Upscale Rentals at The Montclarion at Bay Street Station

BY  |  Tuesday, Jun 20, 2017 2:00pm  |  COMMENTS (12)

The newest Montclair apartment option is the The Montclarion at Bay Street Station, a boutique rental building featuring 40 upscale residences.

The five-story LEED building is conveniently situated at 125 Bloomfield Ave., adjacent to the NJ Transit Bay Street Station connecting to Secaucus Junction, Newark, Hoboken and Penn Station in New York City. Adding to the building’s commuter friendly location is the New Jersey Transit Bus available right outside.

Within walking distance are the Montclair Center and the redeveloping Lackawanna Plaza, as well as Panera, a Smash Burger, PNC Bank and a 7-11. A fully-furnished model is on view; apartments are available for immediate occupancy.

Designed by Sionas Architecture, The Montclarion at Bay Street Station’s brick and glass exterior echoes Montclair’s motto “Where The Suburb Meets The City.” Contemporary, high-end design is evident throughout the boutique building’s interior spaces which feature a dramatic two-story lobby, bike racks, rooftop patio, exercise room and business center/lounge as well as 1,200 square-feet of ground floor retail space.

Living spaces at The Montclarion at Bay Street Station range from 745 square-feet to 1,522 square-feet and boast upscale interior elements such as 9′ plus ceiling heights, hardwood floors, oversized windows with Juliette balconies, modern style kitchens with stainless steel appliances, gas range and breakfast bar, abundant closet space and washer/dryers in each home.

“Bloomfield Avenue’s eastern edge is undergoing a renaissance and we are thrilled to be a part of it,” says developer Richard Polton. “The Montclarion offers an exciting new alternative for enjoying the lifestyle of downtown Montclair. This is a transit-oriented community in every sense, with a location feet from Montclair’s most active train station. We expect to appeal to both current Montclair residents looking to upgrade their lifestyle as well as those from surrounding areas who are attracted to the Township’s pedestrian-friendly, convenient downtown.”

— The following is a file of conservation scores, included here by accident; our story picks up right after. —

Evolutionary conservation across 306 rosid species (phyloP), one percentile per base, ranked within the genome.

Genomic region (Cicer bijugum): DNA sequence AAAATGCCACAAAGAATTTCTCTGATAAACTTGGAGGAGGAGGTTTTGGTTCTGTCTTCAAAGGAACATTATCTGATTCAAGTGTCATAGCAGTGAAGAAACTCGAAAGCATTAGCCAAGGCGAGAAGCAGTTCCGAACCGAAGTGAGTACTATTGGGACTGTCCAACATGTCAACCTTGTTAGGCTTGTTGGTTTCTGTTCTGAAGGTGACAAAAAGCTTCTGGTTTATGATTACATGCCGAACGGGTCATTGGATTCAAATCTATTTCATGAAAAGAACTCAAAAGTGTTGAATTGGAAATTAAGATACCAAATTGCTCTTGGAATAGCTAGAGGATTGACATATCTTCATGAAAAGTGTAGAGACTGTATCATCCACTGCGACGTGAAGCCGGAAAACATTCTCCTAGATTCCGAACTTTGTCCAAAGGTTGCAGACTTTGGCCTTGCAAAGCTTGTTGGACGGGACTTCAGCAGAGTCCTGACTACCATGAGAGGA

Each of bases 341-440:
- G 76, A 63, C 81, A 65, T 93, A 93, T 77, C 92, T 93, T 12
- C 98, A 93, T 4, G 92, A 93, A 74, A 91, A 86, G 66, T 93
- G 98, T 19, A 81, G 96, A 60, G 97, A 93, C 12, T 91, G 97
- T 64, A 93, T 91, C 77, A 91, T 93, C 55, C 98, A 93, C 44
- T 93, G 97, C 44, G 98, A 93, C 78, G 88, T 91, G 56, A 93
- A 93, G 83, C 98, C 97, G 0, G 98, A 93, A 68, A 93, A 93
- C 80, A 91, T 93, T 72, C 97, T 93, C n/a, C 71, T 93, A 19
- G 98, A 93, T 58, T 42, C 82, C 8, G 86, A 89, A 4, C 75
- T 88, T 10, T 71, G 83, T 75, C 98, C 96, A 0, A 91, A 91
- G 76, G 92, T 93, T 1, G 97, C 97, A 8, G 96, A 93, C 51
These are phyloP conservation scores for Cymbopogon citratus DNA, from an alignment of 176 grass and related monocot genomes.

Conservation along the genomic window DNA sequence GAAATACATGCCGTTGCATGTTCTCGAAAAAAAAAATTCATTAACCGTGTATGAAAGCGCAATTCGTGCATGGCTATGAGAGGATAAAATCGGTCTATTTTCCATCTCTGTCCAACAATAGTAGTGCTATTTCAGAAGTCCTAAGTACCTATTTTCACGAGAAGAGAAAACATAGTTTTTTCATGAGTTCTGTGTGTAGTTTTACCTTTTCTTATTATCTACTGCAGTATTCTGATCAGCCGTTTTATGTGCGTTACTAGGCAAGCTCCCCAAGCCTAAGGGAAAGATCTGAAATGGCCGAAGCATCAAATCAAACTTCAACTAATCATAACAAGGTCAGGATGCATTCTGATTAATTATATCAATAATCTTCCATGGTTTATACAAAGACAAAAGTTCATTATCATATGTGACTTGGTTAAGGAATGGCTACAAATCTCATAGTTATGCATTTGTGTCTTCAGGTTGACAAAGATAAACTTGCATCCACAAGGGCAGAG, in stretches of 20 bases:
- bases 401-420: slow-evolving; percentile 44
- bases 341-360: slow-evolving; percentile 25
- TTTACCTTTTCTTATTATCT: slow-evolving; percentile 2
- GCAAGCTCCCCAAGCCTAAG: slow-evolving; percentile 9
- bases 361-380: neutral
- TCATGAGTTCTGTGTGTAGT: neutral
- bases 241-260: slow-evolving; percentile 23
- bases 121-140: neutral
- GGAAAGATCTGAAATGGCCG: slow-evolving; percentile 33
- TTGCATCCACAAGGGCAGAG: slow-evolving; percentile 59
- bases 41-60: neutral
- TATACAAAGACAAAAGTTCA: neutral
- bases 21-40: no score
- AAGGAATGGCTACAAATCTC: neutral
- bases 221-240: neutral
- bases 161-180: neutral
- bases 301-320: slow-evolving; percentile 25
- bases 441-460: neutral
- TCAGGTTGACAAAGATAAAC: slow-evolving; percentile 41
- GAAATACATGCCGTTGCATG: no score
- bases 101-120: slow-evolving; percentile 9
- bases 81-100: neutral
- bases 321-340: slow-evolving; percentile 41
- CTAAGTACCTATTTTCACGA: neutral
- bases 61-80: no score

The Montclarion offers one- and two-bedroom rental residences, including only seven exclusive top-floor Penthouse apartments with expansive outdoor terraces. Monthly rents start from $2,250 for one-bedroom homes and $2,650 for two-bedroom residences. The Montclarion at Bay Street Station complements The Montclarion, a 56-unit rental building originally built in 1985 and recently upgraded.

For additional information on The Montclarion at Bay Street Station, call 973-783-1250 or visit http://www.montclarion-apts.com.

12 Comments

  1. POSTED BY Jimmytown  |  June 20, 2017 @ 4:48 pm

    If they installed a slide in counter sleek oven I would have probably overlooked the other finishes. They went cheap, but its Montclair… someone will rent it because of the easy commute to NYC

  2. POSTED BY Spiro T. Quayle  |  June 20, 2017 @ 5:43 pm